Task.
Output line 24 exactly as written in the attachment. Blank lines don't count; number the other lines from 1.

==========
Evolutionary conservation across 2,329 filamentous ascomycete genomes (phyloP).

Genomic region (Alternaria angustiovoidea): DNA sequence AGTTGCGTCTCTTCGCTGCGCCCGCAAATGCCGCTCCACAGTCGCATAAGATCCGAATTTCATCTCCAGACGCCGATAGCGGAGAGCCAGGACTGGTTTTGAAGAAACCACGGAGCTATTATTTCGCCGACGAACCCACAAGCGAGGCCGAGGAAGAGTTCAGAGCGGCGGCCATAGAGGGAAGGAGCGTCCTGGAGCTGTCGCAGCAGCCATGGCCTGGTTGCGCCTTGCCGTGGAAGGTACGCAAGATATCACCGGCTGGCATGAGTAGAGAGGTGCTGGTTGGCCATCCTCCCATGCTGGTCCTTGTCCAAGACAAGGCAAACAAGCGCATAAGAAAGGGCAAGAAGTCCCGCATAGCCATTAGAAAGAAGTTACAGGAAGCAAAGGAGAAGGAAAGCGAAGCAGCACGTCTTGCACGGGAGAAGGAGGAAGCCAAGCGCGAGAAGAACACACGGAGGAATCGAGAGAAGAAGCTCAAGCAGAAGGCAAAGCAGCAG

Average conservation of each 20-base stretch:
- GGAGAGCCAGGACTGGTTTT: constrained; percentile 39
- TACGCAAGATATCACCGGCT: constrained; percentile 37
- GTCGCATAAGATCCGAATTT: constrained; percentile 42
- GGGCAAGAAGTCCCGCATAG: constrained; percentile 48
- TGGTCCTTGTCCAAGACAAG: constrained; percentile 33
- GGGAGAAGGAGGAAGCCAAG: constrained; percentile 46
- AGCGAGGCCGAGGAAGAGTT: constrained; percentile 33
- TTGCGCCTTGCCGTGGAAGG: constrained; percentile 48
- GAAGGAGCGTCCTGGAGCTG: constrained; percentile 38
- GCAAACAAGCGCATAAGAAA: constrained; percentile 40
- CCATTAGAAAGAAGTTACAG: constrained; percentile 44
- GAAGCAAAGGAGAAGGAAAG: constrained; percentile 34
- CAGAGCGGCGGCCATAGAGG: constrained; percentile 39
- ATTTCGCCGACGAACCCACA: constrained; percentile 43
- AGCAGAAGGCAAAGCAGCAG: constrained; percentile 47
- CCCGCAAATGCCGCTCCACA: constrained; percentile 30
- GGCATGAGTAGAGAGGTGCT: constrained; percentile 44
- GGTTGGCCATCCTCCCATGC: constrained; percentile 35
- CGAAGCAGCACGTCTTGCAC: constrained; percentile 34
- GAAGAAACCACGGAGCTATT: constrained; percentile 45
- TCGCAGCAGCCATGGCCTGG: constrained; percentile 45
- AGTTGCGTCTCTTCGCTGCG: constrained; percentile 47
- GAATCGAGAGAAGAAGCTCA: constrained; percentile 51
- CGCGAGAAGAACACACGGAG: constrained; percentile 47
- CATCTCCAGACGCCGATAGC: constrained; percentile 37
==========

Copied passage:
- TCGCAGCAGCCATGGCCTGG: constrained; percentile 45